Funny Face

Funny Face

DVD - 2001
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A Cinderella story about an inconspicuous salesgirl who is whisked off to Paris by a group of fashion magazine sophisticates and transformed into a dazzling model with whom the magazine's photographer falls in love
Publisher: Hollywood, Calif. : Paramount, 2001
ISBN: 9780792172147
Branch Call Number: DVD Funny 2001
Characteristics: 1 videodisc (103 min.) : sound, color ; 4 3/4 in
Audience: Not rated


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Oct 25, 2016

GREAT DVD of 1957 film musical of 1927 Broadway musical by George and Ira Gershwin. Fred Astaire was in that production, too.
Yes, it has been dramatically revised but the Stanley Cohen and Eugene Loring staging and choreography are terrific. I particularly enjoyed Kay Thompson and Fred Astaire (with his fake beard) doing the 'Clap Yo' Hands' dance sequence. That Kay has a lot of 'bozazz' (boppish flavor of pizazz?).
And the cinema film of Paris locations is great!

Aug 18, 2016

Old disk full of scratches didn't play all the way through.

Jul 05, 2016

Too big the age difference between the characters.
Prefer better "Breakfast at Tiffany" and "Sabrina" probably better plots too.
Beautiful scene at the Louvre though.

Jun 06, 2016

Ever so often, I decide to watch the movies categorized as "classic musicals". I really like the singing, the dancing and especially the fashion! For the latter, this did not disappoint. I feasted my eyes on gorgeous outfits which Hepburn and other supporting cast displayed. The movie tried hard to convince us of romance between Hepburn and Astaire, but they were a sad mismatch and could not generate an iota of chemistry. This film is decent enough for the vintage fashion enthusiast but it cannot be anything above 3 stars.

Mar 30, 2016

Any male that does not fall in love with Audery Hepburn after she signs "how long has this being going on" is in a coma. The dark room dance is pure Donan magic. Plus Kay Thompson, not a movie actress great supporting role. Ok not much plot

Dec 05, 2014

Jo, a bookish ingénue (Audrey Hepburn) is “discovered” by middle-aged commercial photographer Dick Avery (Fred Astaire) and Maggie Prescott, the pushy editor of a woman’s magazine (Kay Thompson) who decide to make her the next big model whether she likes it or not. Whisking her off to Paris for an exclusive fashion shoot Maggie can’t wait to cash in on the mousy naif’s natural beauty but an innocent kiss between model and photographer quickly (somewhat too quickly) blossoms into romance leading to all sorts of complications when Jo’s fascination for a local beatnik philosopher throws Dick into a jealous tailspin. Although buoyed by a few hummable Gershwin melodies and some lively dance numbers (Hepburn twerks it out beat-style in a smoky nightclub while Astaire does what he does best) this remains pure widescreen fluff that’s easy on the eye then quickly forgotten. The camp humour and 50s decor is pure kitsch, the Parisian backdrops suitably dreamy, but the forced love affair between Hepburn and Astaire (thirty years her senior) is both awkward and ludicrous (unless you’re Celine Dion).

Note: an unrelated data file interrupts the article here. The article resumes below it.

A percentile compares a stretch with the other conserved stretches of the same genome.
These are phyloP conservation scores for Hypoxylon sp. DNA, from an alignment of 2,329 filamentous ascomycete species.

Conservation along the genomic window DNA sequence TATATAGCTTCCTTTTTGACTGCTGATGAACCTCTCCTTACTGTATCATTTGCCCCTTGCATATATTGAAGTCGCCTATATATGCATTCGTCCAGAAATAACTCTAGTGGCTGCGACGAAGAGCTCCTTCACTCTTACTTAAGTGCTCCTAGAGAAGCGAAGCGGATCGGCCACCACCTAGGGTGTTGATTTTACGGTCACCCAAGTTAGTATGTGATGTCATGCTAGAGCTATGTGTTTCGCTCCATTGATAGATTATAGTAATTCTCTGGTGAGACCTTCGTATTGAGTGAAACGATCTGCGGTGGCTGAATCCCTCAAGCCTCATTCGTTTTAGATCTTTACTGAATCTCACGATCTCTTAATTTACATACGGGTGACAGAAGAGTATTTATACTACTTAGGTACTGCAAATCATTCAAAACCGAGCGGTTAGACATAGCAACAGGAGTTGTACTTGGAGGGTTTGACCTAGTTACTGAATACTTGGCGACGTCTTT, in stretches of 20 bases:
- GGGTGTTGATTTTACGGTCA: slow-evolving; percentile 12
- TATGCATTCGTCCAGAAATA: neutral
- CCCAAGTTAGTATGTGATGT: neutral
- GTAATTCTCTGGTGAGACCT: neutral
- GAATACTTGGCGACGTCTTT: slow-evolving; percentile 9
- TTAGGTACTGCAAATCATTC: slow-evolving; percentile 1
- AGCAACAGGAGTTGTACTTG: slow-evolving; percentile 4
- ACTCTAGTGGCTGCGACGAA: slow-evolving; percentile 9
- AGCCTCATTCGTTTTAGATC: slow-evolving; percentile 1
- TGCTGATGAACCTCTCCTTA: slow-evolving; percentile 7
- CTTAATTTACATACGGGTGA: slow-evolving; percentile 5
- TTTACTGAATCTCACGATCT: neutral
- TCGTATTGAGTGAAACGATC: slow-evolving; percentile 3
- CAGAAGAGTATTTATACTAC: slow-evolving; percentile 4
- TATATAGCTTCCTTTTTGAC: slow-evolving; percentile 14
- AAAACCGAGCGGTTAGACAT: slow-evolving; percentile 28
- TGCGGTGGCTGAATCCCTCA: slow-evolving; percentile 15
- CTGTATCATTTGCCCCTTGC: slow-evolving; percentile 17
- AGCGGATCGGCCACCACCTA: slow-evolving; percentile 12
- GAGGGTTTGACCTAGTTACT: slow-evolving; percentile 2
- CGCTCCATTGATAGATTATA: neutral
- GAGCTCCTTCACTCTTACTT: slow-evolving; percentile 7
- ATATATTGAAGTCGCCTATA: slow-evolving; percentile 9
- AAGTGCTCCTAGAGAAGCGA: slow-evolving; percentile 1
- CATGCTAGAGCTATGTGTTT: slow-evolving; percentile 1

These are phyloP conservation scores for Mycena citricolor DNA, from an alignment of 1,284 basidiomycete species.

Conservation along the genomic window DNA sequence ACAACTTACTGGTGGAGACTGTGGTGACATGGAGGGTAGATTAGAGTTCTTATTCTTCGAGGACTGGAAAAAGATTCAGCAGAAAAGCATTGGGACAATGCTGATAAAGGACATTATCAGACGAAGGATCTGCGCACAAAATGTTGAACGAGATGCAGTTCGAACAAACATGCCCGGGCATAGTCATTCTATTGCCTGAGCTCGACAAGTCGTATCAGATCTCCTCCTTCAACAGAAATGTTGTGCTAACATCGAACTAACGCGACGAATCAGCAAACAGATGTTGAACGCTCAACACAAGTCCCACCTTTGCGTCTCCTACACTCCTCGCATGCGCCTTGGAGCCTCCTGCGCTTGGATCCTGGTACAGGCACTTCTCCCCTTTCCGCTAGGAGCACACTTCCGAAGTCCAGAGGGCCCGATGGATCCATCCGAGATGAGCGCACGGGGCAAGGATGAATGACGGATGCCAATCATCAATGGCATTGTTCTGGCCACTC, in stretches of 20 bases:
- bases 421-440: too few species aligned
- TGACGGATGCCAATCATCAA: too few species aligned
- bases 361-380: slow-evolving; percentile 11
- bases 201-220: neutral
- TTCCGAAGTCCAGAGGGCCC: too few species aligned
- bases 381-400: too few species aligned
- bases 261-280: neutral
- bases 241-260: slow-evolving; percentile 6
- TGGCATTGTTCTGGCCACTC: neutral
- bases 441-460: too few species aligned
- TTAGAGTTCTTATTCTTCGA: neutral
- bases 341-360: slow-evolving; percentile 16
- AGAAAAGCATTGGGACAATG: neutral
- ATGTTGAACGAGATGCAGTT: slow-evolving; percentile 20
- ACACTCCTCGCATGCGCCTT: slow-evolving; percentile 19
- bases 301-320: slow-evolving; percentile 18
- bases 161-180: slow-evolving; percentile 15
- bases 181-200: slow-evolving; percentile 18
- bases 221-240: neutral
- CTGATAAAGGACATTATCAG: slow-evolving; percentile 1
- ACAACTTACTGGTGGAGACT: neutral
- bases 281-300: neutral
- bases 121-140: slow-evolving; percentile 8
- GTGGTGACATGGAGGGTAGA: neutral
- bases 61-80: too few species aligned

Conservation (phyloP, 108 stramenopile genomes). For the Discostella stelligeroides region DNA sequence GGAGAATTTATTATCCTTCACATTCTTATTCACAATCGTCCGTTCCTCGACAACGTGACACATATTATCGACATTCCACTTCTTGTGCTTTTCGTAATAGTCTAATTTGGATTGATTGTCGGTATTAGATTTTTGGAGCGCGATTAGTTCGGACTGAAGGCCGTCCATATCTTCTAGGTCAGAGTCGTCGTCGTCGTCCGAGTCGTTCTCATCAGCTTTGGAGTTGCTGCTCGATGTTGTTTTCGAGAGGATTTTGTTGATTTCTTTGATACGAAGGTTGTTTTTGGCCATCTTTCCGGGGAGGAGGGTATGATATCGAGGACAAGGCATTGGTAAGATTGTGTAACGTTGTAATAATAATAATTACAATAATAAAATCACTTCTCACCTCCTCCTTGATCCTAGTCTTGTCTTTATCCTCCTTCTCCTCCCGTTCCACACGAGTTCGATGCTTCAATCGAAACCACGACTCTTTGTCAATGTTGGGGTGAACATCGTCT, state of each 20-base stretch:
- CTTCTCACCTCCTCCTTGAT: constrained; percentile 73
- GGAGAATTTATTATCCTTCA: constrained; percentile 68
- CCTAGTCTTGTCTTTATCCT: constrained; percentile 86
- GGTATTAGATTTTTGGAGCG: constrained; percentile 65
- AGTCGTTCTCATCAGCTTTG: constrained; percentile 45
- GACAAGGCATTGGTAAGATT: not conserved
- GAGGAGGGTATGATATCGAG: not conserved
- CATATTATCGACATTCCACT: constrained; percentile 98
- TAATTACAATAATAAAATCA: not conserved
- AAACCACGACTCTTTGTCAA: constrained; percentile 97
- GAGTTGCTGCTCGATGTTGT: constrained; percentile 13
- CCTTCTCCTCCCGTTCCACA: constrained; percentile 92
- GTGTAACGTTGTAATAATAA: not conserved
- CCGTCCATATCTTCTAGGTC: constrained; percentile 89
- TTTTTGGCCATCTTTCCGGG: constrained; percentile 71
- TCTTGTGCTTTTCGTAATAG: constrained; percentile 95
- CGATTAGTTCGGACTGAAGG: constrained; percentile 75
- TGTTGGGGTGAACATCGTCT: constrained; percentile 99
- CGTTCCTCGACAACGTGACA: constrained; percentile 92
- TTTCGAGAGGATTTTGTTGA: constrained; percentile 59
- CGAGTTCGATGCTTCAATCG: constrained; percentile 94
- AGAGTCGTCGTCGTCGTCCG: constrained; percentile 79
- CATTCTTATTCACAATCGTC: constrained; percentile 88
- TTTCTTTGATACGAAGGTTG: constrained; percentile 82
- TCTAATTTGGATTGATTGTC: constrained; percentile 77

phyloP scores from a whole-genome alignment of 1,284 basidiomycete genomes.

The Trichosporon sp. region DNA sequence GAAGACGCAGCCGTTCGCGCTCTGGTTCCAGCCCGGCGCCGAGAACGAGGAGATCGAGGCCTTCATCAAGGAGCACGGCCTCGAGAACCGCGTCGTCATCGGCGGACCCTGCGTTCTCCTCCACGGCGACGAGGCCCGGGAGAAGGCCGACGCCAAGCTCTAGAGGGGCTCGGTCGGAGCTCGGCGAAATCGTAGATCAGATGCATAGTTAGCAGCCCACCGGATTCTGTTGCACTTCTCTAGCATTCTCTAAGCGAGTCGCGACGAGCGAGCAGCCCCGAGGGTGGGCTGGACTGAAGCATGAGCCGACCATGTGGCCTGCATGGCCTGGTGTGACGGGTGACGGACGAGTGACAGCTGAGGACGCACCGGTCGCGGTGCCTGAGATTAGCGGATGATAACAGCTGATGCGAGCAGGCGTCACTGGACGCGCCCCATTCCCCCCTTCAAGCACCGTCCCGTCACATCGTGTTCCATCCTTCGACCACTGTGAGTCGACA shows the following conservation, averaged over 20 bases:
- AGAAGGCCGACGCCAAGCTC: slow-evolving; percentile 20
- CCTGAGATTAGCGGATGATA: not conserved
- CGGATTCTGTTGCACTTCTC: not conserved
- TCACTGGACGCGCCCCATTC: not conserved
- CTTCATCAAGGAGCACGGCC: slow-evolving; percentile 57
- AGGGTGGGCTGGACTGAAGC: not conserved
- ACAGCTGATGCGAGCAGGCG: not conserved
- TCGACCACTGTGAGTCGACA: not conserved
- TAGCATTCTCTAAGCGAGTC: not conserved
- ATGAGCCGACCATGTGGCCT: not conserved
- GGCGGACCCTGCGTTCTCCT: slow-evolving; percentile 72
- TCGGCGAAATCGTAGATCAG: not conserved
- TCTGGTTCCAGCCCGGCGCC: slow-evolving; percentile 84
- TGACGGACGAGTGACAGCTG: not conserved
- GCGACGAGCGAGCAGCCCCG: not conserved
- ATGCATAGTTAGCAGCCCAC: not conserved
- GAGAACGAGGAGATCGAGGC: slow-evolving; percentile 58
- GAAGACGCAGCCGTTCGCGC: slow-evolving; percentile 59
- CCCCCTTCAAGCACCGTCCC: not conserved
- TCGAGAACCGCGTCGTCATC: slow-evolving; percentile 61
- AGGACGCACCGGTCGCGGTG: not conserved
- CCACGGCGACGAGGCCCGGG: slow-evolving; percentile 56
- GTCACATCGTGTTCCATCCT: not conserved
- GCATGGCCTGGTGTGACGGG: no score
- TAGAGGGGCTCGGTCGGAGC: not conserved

Jan 28, 2014

Director Stanley Donen brings a similar splashy, tongue in cheek approach to fashion as he did to filmmaking in the far superior "Singing in the Rain." Audrey Hepburn plays an intellectual bookstore worker who is transformed into a model (shades of "My Fair Lady") by photographer Fred Astaire. Much of it is set in Paris. For every one successful musical number, there's a sappy one like "He Loves and She Loves." Astaire has lost a step, but is still dapper and agile and Hepburn is charming as always, but they are an unlikely couple (he's old enough to be her father for one) and there's no real chemistry. The shots at French philosophy seem pretty cheap. Worth it for the design and costumes and Kay Thompson's sharp portrayal of a fashion editor (shades of "The Devil Wears Prada"). The extraordinary behind the camera talent includes the Gershwins, costume icon Edith Head, photographer Richard Avedon and Givenchy.

Jun 22, 2013

An Astaire/Hepburn classic.

Jun 11, 2013

For Audrey and that wonderful Winged Victory scene I give this four stars. Otherwise, Audrey Hepburn die hards only. This film has not aged well. Two stars.

Jul 14, 2012

The movie hasn't aged well, but the dance numbers are terrific.

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nadian Feb 28, 2010

Every girl on every page of Quality has grace, elegance, and pizazz. Now what's wrong with bringing out a girl who has character, spirit, and intelligence?
That certainly would be novel in a fashion magazine.

nadian Feb 28, 2010

She put herself in your place - all you have to do is put yourself in her place, and you're *bound* to bump into each other in somebody's place.


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nadian Feb 28, 2010

nadian thinks this title is suitable for 13 years and over


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